accordance with Fls-3168-D, in order.
Moreover, the LRA correctly found that petitioners’ reconstituted title TCT No.
RT-22481 (372302) is spurious, considering petitioners’ failure to prove facts
contrary to the LRA findings. The long-settled rule is that factual findings of an
administrative agency which are not shown to be unsupported by substantial
evidence can be validly sustained and, in fact, are oftentimes binding on the
court,
13
especially when affirmed by the Court of Appeals,
14
as in this case.
Re Location of the Property:
Petitioners’ documentary exhibits simultaneously and/or alternately referred to
Barrio Payong and Barrio Culiat as the location of the property covered by
their title. However, as noted by the LRA, after the fire that burned the records
of the Quezon City Register of Deeds on June 11, 1988, the receipts for realty
taxes of the property covered by petitioners’ title already indicated the location
of the property as Barrio Matandang Balara. However, no basis or
explanation, whether in the form of official documents or otherwise, was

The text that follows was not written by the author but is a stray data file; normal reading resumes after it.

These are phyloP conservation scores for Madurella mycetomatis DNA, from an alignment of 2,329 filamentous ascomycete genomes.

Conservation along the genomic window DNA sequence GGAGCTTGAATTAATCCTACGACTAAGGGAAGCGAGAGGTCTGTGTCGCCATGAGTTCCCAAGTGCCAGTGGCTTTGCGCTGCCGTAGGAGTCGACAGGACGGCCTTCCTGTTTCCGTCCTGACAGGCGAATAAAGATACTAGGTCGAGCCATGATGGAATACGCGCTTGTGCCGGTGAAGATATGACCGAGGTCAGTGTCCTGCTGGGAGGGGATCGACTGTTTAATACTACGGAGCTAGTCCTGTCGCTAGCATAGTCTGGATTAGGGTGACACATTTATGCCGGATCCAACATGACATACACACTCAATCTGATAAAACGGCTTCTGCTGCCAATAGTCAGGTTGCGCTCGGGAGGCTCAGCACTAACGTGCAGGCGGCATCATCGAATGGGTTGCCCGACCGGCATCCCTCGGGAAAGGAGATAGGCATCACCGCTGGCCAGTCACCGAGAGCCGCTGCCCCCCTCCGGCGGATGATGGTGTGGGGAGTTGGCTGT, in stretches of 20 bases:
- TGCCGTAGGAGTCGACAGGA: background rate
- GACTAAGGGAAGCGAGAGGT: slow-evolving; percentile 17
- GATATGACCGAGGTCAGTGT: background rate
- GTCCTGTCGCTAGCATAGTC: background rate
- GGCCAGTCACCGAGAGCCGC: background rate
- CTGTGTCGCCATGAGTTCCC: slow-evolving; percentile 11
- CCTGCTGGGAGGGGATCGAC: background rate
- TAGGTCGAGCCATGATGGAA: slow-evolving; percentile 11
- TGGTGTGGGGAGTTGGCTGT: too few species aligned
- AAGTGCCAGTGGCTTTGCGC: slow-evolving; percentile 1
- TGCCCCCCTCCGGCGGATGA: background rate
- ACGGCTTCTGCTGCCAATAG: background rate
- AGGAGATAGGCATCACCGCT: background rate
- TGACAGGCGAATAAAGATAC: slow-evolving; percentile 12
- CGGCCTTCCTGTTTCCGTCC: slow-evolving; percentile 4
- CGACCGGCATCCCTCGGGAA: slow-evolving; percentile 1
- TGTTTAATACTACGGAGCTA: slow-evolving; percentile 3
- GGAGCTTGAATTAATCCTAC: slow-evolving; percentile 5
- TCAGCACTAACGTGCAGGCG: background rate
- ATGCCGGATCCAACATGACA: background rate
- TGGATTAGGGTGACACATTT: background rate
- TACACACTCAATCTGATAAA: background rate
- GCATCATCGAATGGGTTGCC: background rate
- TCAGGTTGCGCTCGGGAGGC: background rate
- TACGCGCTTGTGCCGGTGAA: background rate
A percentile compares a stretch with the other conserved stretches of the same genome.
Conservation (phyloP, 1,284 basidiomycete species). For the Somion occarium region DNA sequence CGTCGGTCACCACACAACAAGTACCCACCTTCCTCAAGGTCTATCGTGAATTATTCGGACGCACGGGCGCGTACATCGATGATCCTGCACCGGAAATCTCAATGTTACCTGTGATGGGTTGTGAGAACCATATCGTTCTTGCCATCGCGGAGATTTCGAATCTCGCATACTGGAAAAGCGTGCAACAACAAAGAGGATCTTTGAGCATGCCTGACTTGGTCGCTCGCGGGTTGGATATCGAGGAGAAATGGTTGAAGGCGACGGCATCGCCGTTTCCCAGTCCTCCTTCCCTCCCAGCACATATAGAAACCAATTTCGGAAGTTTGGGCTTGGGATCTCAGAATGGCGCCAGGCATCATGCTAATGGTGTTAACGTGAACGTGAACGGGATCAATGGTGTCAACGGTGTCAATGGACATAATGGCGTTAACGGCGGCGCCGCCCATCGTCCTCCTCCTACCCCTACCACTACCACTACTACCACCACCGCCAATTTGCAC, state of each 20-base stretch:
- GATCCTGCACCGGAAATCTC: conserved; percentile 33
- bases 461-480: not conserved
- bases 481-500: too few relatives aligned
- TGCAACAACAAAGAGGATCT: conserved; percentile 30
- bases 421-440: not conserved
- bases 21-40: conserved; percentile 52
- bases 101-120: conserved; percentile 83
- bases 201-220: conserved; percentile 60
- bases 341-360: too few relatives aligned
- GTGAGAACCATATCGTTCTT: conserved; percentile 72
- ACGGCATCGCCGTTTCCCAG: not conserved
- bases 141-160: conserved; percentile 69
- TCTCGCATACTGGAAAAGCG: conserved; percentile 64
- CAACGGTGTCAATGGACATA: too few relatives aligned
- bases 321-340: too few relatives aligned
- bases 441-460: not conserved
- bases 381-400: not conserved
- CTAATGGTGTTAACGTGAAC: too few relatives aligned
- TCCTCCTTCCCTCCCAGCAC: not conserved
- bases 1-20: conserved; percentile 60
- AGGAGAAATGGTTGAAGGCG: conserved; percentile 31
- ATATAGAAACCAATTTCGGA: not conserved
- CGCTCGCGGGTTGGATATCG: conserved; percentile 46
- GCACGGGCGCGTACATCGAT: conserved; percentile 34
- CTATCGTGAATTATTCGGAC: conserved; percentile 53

shown or presented by the petitioners before the LRA, the Court of Appeals
and this Court, why the location of the property supposedly covered by their
title was transferred from Barrio Payong and Barrio Culiat to Barrio
Matandang Balara. Significantly, petitioners’ reconstituted title, TCT No. RT-
22481 (372302) does not state the barrio where the property described
therein is located.
Petitioners’ counsel failed to give any explanation for this seemingly
anomalous situation. However, he readily agreed with the possible
rationalization provided during the Oral Argument:
ASSOCIATE JUSTICE CARPIO:
Counsel, can you flash on the screen again the 1940 Tax
Declaration of the Manotoks? It says there, what barrio is that